F-100 Builder's Guide
’56 F-100 GETS TANKED
Upsizing to a 22-Gallon Fuel Tank
ANYONE WHO KNOWS ME WILL TELL YOU I HATE going to the gas station. I’m not sure what it is, but it seems like an annoying waste of time. Because of that, I like big gas tanks and running them right to empty. I can tell you for a fact that my 2017 Super Crew will go at least 10 gallons past 0 miles to empty. Now, I know that many people will say that is not a good idea due to possible dirt or contamination collected at the bottom of the tank, but that has never caused any issues for me. .ood filters and clean tanks have been my friend, so far.
The ’56 F-100 that we have been modernizing from its previous hotrod roots has an Edelbrock fuel-injected 302 running through a Gearstar AOD overdrive trans to the Speedway Motors geared 9-inch rear end. It has become a reliable and acceptable MPG classic truck. But the major downfall is its small, 12-gallon aftermarket fuel tank, along with some other issues - filler neck is in a reallė silly place in the bed and the pickup comes out of the bottom of
the tank where it never sealed well. I thought about building a stainless tank from scratch like I did for my ’32 Ford roadster pickup, but I knew there had to be an easier way that could also be easily duplicated at home.
Reading through back issues of F-100 Builder’s Guide and various online threads about F-100 tanks, I found many options, including quite a few fabricated aluminum and stainless tanks. While all these looked like nice quality pieces and would undoubtedly bolt right in, most were only about 15-16 gallons. The other thing I found was that various early Mustang gas tanks fit right in the rear frame rails and were much more economical than the custom fabricated tanks, but they were still only about 16 gallons.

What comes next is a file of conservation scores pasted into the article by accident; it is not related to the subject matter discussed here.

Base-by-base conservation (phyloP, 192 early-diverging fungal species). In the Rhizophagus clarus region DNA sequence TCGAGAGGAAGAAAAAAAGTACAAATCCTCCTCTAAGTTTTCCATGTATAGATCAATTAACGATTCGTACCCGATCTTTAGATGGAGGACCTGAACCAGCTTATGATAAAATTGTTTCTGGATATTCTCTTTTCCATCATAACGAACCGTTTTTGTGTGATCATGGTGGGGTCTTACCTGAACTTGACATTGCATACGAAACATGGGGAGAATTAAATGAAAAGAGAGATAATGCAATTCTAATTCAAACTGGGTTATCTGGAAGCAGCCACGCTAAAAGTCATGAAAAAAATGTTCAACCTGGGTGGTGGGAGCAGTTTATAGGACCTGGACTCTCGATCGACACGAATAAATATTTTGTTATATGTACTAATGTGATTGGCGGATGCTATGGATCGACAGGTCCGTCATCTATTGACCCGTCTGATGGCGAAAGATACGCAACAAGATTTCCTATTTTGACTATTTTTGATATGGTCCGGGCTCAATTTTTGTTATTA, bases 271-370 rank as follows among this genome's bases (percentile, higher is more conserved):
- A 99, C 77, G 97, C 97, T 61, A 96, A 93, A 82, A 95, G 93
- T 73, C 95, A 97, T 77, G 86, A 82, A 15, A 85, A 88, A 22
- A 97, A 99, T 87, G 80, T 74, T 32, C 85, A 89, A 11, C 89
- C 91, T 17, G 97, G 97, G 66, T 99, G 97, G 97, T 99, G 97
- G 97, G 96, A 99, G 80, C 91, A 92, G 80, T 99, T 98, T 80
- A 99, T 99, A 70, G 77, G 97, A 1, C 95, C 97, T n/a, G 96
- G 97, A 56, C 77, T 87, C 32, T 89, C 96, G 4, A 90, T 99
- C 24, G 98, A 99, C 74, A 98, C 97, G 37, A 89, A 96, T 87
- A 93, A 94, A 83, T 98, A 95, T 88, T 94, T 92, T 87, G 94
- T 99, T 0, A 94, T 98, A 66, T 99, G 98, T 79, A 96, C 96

A big benefit of the in-tank pump was I could eliminate the small fuel pump on the frame rail that fed the Edelbrock fuel sump system and pump.
While perusing the Tanks Inc. website, I found a new tank made for ’69-’70 Mustangs and Cougars that was 22 gallons. Now we’re talking! It was just what I was looking for. A quick call to the fine folks at Tanks Inc. supplied me with the dimensions, and I found out that this tank was available with an in-tank fuel pump set up for fuel Injection and featured EFI-style internal baffling with as extra-large 4.8 liter dual tube baffled fuel tray to prevent fuel pump starvation. So, I went ahead and ordered up the tank, the EFI pump and a short universal filler neck.
A big benefit of the in- tank pump was I could eliminate the small fuel pump on the frame rail that fed the Edelbrock fuel sump system and pump. This was a great way to get the truck driving with the EFI using the older non-EFI gas tank, but it would simplify the system to a single in-tank pump. I also knew I would need new EFI-rated fuel lines and fittings so đe called Russell Performance Products to discuss the options. We decided that the Twist-Lok hose and fittings would be perfect for this application and would mate up with the Edelbrock EFI and make for a clean and easy installation without breaking the bank. We also had Edelbrock send a pressure regulator since we were removing the adjustable fuel sump system that had the regulator built in.
While preparing for the install, I found a really cool tool from Koul Tools called the EZ-On Hose Press that makes assembly of the Twist Lok fittings a brezze. This handy and well-made tool holds the fittings in one end and the hose in the other with hand crank knobs. You then turn a socket wrench on the end of the tool, and the hose presses right onto the fitting with no effort at all. It makes a clean and easy installation and works with all brands of push-on hose fittings from -4 to -16 sizes. I wish I had one of these when I did the numerous hoses on the stack injection on my last build!